GTM has been around for a while now and has proven a valuable asset for managing the ever growing amount of tracking codes, third party scripts, and pixels, also known as tags. You may be asking yourself, why is it so popular and what is Google Tag Manager used for?

You may be a lawyer or someone else who works at a law firm and is in charge of the law firm’s website/internet marketing. If so, there is a good chance you or your webmaster will run into a familiar scenario. Anytime there needs to be a change to a tracking code, adding new scripts or removing old ones, you will have to take time out of your already busy schedule to make sure this gets done.

Example Scenario Where Google Tag Manager Benefits Your Law Firm

  • You get an email from a company your firm uses to manage it’s Google Ads PPC campaigns. They are requesting code to be added to your website so they can track conversions properly. They are asking for the code to be placed on specific pages of your website.
  • Your web people are in the middle of wrapping up a project for another client and can’t get to it for a few days.
  •  After it is done you get a call that the code isn’t tracking properly.
  • Not only does GTM save you time and effort, but it also allows you to make changes without relying on a developer or webmaster. You can simply create tags, triggers, and variables within GTM’s user-friendly interface.

This puts control back into the firm’s hands without having to worry about waiting around on your developer to get to it. Especially if it is something extremely important, like tracking conversions in your Google Ads campaign. Long delays in tracking have a pretty large impact on campaign performance and ad spend.

8 Usefull Features of GTM

  1. It’s Free! Can’t beat that price and, with a quality company like Google behind it and having been around since October 2012, you know you’re getting a solid product.
  2. Efficiency: Changes and new Tags can be created quickly and easily without requiring code changes to the website. With the GTM dashboard, there is no need to involve a developer once the initial code has been installed.
  3. Version Control: Every time you publish a change, it creates a new version, which is archived. If at any time you need to rollback to an existing version, you can do so easily. This could be beneficial if you roll out an update that doesn’t seem to be working properly while you have a major campaign going on. You don’t want to miss out on any data, so you can restore the older working version very quickly with version control.
  4. Orgnaization: With so many tracking scripts out there these days, t can be challenging to track multiple tags manually. Google Tag Manager creates a unified place where all your tracking tags live.
  5. User Permissions: GTM allows you to set permissions for individual users that include view, edit, and publish. This is how you can give access to third party vendors or marketers like us and allow them to make the code updates they need without involving you, saving you time and headache.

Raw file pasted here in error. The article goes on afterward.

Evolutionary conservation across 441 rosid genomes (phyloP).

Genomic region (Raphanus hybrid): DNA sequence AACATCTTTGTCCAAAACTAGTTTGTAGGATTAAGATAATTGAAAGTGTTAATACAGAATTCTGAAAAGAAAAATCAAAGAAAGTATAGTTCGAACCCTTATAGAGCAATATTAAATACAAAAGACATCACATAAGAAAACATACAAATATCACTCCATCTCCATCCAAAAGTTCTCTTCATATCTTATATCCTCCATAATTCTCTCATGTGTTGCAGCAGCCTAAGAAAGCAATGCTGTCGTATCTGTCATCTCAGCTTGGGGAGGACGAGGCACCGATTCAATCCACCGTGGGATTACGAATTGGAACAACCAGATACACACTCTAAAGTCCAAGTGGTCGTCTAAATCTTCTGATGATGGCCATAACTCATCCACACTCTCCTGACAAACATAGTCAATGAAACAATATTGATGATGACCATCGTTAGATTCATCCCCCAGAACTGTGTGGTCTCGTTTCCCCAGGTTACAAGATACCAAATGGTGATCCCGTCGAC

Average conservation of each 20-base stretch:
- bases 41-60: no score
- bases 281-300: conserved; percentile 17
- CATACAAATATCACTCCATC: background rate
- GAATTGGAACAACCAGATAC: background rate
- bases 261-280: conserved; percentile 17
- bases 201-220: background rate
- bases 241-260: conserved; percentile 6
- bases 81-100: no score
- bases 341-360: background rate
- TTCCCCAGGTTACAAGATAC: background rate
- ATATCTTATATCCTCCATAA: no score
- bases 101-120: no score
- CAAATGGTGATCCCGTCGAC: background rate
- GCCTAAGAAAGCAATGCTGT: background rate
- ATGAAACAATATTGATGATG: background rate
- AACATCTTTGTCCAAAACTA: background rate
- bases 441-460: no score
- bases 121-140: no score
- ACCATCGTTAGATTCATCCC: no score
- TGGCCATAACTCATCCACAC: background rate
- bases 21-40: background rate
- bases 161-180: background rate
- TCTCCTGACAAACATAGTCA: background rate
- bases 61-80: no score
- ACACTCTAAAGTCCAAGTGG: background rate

6. Built-In Tags: GTM has included tags for classic and Universal Analytics, AdWords conversions, remarketing, as well as other popular ad networks. This further simplifies the process for some of the most common tags found on websites.
  7. Event Listeners: GTM takes the hassle out of manually tagging each link that you want to track with individual onclick attributes to send events to Google Analytics. Instead, you can target links or buttons by attributes that are already on the link or by using a standardized naming structure like data attributes. This can be a major time saver if this can be done without involving the developer.
  8. Debug Options For Testing: Just because you publish a tag to the live website doesn’t mean it is working properly. You or a team member can personally test and debug each update in your browser on your actual site before publishing the change using the debug features.
  9. Multiple Domains or Sub-Domains:
    • Multiple Domains: Many law firm websites might have more than one domain. For example, a client of ours has his entire website in Spanish on a Domain name that has Spanish words in it. The site looks the exact same and tracks the same info. So instead of having to update code on 2 different sites, we can use the same GTM code on each site so that changes we make on the dashboard will update on both sites!
    • Sub-Domains: The same thing can be accomplished with sub-domains. Attorney websites might have a sub-domain for a version of the website in a different language, similar to the above example. Ex. Some firms have sub-domains for each city they are targeting. Ex. Same thing applies as long as the tags are the same: updating the dashboard can automatically update each sub-domain.

If you’d like to learn more about Google Tag Manager, here is a link to Google’s GTM Overview.

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